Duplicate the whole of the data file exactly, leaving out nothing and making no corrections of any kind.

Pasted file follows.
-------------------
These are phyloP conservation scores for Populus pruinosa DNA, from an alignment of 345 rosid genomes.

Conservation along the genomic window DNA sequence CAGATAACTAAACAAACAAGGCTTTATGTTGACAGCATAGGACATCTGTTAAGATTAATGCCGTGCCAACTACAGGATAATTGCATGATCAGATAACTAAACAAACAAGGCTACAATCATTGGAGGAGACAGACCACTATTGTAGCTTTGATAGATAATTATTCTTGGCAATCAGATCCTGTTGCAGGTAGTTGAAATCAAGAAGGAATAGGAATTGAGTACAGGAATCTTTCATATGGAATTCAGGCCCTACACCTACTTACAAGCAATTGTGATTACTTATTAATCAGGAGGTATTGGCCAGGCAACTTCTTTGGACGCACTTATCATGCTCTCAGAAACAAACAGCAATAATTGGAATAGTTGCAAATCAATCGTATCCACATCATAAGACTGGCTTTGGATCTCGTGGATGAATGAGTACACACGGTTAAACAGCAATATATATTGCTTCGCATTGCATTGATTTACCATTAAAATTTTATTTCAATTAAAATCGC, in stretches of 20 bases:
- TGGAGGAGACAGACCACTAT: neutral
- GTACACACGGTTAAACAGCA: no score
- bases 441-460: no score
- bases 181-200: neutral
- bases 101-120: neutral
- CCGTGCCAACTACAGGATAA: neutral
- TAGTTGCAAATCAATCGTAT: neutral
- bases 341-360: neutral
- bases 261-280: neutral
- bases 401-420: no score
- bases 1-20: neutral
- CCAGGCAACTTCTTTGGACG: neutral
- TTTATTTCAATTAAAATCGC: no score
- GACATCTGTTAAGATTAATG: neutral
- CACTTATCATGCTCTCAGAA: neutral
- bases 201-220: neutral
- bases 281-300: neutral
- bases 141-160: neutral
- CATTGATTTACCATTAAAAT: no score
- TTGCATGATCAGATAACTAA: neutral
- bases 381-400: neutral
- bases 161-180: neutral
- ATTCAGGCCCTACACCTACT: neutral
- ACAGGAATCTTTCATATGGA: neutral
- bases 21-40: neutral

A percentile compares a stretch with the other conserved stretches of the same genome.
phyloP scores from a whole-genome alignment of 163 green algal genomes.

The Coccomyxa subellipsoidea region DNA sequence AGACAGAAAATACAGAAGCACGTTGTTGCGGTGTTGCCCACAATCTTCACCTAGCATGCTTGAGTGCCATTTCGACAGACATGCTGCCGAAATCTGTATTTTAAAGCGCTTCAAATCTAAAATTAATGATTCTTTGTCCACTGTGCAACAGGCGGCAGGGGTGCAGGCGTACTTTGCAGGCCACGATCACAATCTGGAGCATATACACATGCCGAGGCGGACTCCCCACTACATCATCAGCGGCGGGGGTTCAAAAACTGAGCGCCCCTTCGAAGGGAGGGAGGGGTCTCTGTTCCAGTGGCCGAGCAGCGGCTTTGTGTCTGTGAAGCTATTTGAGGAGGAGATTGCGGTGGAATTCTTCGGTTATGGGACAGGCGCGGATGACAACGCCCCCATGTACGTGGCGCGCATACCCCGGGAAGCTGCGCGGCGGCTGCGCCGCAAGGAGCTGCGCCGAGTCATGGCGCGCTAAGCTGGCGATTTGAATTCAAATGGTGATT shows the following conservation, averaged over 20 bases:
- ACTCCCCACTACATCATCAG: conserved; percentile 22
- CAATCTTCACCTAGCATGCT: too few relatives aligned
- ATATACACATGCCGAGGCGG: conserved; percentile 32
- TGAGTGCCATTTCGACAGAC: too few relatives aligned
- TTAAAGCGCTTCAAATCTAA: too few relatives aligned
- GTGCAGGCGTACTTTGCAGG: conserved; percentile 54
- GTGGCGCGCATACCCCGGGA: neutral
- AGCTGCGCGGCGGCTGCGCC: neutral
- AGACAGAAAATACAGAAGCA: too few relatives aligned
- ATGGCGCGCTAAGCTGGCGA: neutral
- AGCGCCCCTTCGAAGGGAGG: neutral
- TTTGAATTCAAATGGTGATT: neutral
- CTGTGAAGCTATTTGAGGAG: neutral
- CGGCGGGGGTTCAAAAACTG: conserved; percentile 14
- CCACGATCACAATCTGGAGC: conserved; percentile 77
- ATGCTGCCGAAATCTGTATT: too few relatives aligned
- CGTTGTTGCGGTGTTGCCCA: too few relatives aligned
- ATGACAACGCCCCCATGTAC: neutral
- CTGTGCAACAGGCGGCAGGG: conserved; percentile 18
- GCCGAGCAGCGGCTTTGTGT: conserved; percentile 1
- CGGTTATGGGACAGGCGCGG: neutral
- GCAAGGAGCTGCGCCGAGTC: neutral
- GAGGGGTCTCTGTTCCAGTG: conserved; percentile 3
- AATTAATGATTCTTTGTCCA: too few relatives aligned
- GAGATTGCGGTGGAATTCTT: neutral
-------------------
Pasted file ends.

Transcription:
These are phyloP conservation scores for Populus pruinosa DNA, from an alignment of 345 rosid genomes.

Conservation along the genomic window DNA sequence CAGATAACTAAACAAACAAGGCTTTATGTTGACAGCATAGGACATCTGTTAAGATTAATGCCGTGCCAACTACAGGATAATTGCATGATCAGATAACTAAACAAACAAGGCTACAATCATTGGAGGAGACAGACCACTATTGTAGCTTTGATAGATAATTATTCTTGGCAATCAGATCCTGTTGCAGGTAGTTGAAATCAAGAAGGAATAGGAATTGAGTACAGGAATCTTTCATATGGAATTCAGGCCCTACACCTACTTACAAGCAATTGTGATTACTTATTAATCAGGAGGTATTGGCCAGGCAACTTCTTTGGACGCACTTATCATGCTCTCAGAAACAAACAGCAATAATTGGAATAGTTGCAAATCAATCGTATCCACATCATAAGACTGGCTTTGGATCTCGTGGATGAATGAGTACACACGGTTAAACAGCAATATATATTGCTTCGCATTGCATTGATTTACCATTAAAATTTTATTTCAATTAAAATCGC, in stretches of 20 bases:
- TGGAGGAGACAGACCACTAT: neutral
- GTACACACGGTTAAACAGCA: no score
- bases 441-460: no score
- bases 181-200: neutral
- bases 101-120: neutral
- CCGTGCCAACTACAGGATAA: neutral
- TAGTTGCAAATCAATCGTAT: neutral
- bases 341-360: neutral
- bases 261-280: neutral
- bases 401-420: no score
- bases 1-20: neutral
- CCAGGCAACTTCTTTGGACG: neutral
- TTTATTTCAATTAAAATCGC: no score
- GACATCTGTTAAGATTAATG: neutral
- CACTTATCATGCTCTCAGAA: neutral
- bases 201-220: neutral
- bases 281-300: neutral
- bases 141-160: neutral
- CATTGATTTACCATTAAAAT: no score
- TTGCATGATCAGATAACTAA: neutral
- bases 381-400: neutral
- bases 161-180: neutral
- ATTCAGGCCCTACACCTACT: neutral
- ACAGGAATCTTTCATATGGA: neutral
- bases 21-40: neutral

A percentile compares a stretch with the other conserved stretches of the same genome.
phyloP scores from a whole-genome alignment of 163 green algal genomes.

The Coccomyxa subellipsoidea region DNA sequence AGACAGAAAATACAGAAGCACGTTGTTGCGGTGTTGCCCACAATCTTCACCTAGCATGCTTGAGTGCCATTTCGACAGACATGCTGCCGAAATCTGTATTTTAAAGCGCTTCAAATCTAAAATTAATGATTCTTTGTCCACTGTGCAACAGGCGGCAGGGGTGCAGGCGTACTTTGCAGGCCACGATCACAATCTGGAGCATATACACATGCCGAGGCGGACTCCCCACTACATCATCAGCGGCGGGGGTTCAAAAACTGAGCGCCCCTTCGAAGGGAGGGAGGGGTCTCTGTTCCAGTGGCCGAGCAGCGGCTTTGTGTCTGTGAAGCTATTTGAGGAGGAGATTGCGGTGGAATTCTTCGGTTATGGGACAGGCGCGGATGACAACGCCCCCATGTACGTGGCGCGCATACCCCGGGAAGCTGCGCGGCGGCTGCGCCGCAAGGAGCTGCGCCGAGTCATGGCGCGCTAAGCTGGCGATTTGAATTCAAATGGTGATT shows the following conservation, averaged over 20 bases:
- ACTCCCCACTACATCATCAG: conserved; percentile 22
- CAATCTTCACCTAGCATGCT: too few relatives aligned
- ATATACACATGCCGAGGCGG: conserved; percentile 32
- TGAGTGCCATTTCGACAGAC: too few relatives aligned
- TTAAAGCGCTTCAAATCTAA: too few relatives aligned
- GTGCAGGCGTACTTTGCAGG: conserved; percentile 54
- GTGGCGCGCATACCCCGGGA: neutral
- AGCTGCGCGGCGGCTGCGCC: neutral
- AGACAGAAAATACAGAAGCA: too few relatives aligned
- ATGGCGCGCTAAGCTGGCGA: neutral
- AGCGCCCCTTCGAAGGGAGG: neutral
- TTTGAATTCAAATGGTGATT: neutral
- CTGTGAAGCTATTTGAGGAG: neutral
- CGGCGGGGGTTCAAAAACTG: conserved; percentile 14
- CCACGATCACAATCTGGAGC: conserved; percentile 77
- ATGCTGCCGAAATCTGTATT: too few relatives aligned
- CGTTGTTGCGGTGTTGCCCA: too few relatives aligned
- ATGACAACGCCCCCATGTAC: neutral
- CTGTGCAACAGGCGGCAGGG: conserved; percentile 18
- GCCGAGCAGCGGCTTTGTGT: conserved; percentile 1
- CGGTTATGGGACAGGCGCGG: neutral
- GCAAGGAGCTGCGCCGAGTC: neutral
- GAGGGGTCTCTGTTCCAGTG: conserved; percentile 3
- AATTAATGATTCTTTGTCCA: too few relatives aligned
- GAGATTGCGGTGGAATTCTT: neutral